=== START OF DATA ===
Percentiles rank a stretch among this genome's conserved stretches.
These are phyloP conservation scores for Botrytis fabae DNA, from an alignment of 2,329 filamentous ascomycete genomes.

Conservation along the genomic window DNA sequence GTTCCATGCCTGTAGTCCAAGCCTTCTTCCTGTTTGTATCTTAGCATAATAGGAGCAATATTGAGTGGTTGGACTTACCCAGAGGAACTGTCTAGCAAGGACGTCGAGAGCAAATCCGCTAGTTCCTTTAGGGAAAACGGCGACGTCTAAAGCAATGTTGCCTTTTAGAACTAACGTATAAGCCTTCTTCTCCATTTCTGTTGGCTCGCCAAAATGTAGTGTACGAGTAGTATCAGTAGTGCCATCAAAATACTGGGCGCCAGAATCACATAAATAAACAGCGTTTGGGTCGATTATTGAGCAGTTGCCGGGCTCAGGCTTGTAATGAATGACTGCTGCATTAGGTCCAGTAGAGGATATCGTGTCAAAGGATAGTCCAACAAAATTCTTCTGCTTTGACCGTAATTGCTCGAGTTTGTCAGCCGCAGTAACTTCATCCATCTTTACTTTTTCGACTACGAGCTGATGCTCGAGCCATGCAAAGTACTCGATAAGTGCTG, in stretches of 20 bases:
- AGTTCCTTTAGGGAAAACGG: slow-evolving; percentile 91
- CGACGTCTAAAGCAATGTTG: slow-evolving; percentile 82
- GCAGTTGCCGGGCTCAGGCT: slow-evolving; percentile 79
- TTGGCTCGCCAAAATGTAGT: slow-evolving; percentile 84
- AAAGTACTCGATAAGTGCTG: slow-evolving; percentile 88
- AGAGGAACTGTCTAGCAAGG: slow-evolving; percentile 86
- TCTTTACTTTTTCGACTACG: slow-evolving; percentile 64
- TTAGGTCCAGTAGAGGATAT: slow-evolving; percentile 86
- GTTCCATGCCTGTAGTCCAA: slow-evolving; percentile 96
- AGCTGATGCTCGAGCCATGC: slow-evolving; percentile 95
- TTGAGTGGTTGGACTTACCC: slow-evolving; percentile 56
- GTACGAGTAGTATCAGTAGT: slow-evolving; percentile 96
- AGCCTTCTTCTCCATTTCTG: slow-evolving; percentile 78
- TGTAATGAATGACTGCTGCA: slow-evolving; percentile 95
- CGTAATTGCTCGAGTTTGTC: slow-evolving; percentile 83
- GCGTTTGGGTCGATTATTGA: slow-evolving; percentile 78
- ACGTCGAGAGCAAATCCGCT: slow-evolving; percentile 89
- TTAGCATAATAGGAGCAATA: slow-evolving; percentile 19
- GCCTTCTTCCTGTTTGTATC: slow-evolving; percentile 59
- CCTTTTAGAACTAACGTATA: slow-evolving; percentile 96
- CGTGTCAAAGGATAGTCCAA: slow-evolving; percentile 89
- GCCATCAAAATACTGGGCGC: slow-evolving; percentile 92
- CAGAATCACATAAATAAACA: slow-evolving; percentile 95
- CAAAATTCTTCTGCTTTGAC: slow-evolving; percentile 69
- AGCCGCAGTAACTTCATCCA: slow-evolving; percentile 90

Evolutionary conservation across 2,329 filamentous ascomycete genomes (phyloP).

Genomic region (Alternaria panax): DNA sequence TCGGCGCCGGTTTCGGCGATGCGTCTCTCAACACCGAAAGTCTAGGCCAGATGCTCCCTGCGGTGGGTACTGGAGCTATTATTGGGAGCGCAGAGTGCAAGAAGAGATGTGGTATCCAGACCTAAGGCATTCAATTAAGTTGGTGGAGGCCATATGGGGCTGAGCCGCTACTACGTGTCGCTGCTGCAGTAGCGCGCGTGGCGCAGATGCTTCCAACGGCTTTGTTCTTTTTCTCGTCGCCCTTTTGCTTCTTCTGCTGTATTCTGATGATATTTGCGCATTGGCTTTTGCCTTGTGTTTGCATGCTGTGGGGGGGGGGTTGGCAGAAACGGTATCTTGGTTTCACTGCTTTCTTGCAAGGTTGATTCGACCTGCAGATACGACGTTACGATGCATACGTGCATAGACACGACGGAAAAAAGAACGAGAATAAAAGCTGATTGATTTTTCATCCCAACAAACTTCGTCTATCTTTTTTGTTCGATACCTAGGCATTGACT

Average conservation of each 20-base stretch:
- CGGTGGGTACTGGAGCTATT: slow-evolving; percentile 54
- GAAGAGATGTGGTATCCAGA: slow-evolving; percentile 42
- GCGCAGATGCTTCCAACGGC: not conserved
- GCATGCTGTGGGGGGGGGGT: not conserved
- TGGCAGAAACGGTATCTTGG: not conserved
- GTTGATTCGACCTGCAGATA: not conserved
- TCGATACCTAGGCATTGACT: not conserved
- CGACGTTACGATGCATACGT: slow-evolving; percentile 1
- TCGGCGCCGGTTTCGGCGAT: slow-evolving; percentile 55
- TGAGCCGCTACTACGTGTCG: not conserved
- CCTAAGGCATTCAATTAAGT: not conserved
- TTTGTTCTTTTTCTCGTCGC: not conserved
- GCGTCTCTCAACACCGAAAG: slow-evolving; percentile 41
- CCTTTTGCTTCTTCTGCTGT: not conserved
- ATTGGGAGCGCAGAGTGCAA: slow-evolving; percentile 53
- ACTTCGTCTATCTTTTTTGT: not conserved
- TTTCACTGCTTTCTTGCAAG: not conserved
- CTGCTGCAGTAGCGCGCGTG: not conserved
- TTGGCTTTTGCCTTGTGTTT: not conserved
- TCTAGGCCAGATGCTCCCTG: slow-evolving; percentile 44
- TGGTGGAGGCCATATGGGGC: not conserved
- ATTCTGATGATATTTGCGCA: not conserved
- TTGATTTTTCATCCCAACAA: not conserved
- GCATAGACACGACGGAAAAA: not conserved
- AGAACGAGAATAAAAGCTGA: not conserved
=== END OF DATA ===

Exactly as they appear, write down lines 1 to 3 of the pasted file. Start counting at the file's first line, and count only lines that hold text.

Percentiles rank a stretch among this genome's conserved stretches.
These are phyloP conservation scores for Botrytis fabae DNA, from an alignment of 2,329 filamentous ascomycete genomes.

Conservation along the genomic window DNA sequence GTTCCATGCCTGTAGTCCAAGCCTTCTTCCTGTTTGTATCTTAGCATAATAGGAGCAATATTGAGTGGTTGGACTTACCCAGAGGAACTGTCTAGCAAGGACGTCGAGAGCAAATCCGCTAGTTCCTTTAGGGAAAACGGCGACGTCTAAAGCAATGTTGCCTTTTAGAACTAACGTATAAGCCTTCTTCTCCATTTCTGTTGGCTCGCCAAAATGTAGTGTACGAGTAGTATCAGTAGTGCCATCAAAATACTGGGCGCCAGAATCACATAAATAAACAGCGTTTGGGTCGATTATTGAGCAGTTGCCGGGCTCAGGCTTGTAATGAATGACTGCTGCATTAGGTCCAGTAGAGGATATCGTGTCAAAGGATAGTCCAACAAAATTCTTCTGCTTTGACCGTAATTGCTCGAGTTTGTCAGCCGCAGTAACTTCATCCATCTTTACTTTTTCGACTACGAGCTGATGCTCGAGCCATGCAAAGTACTCGATAAGTGCTG, in stretches of 20 bases: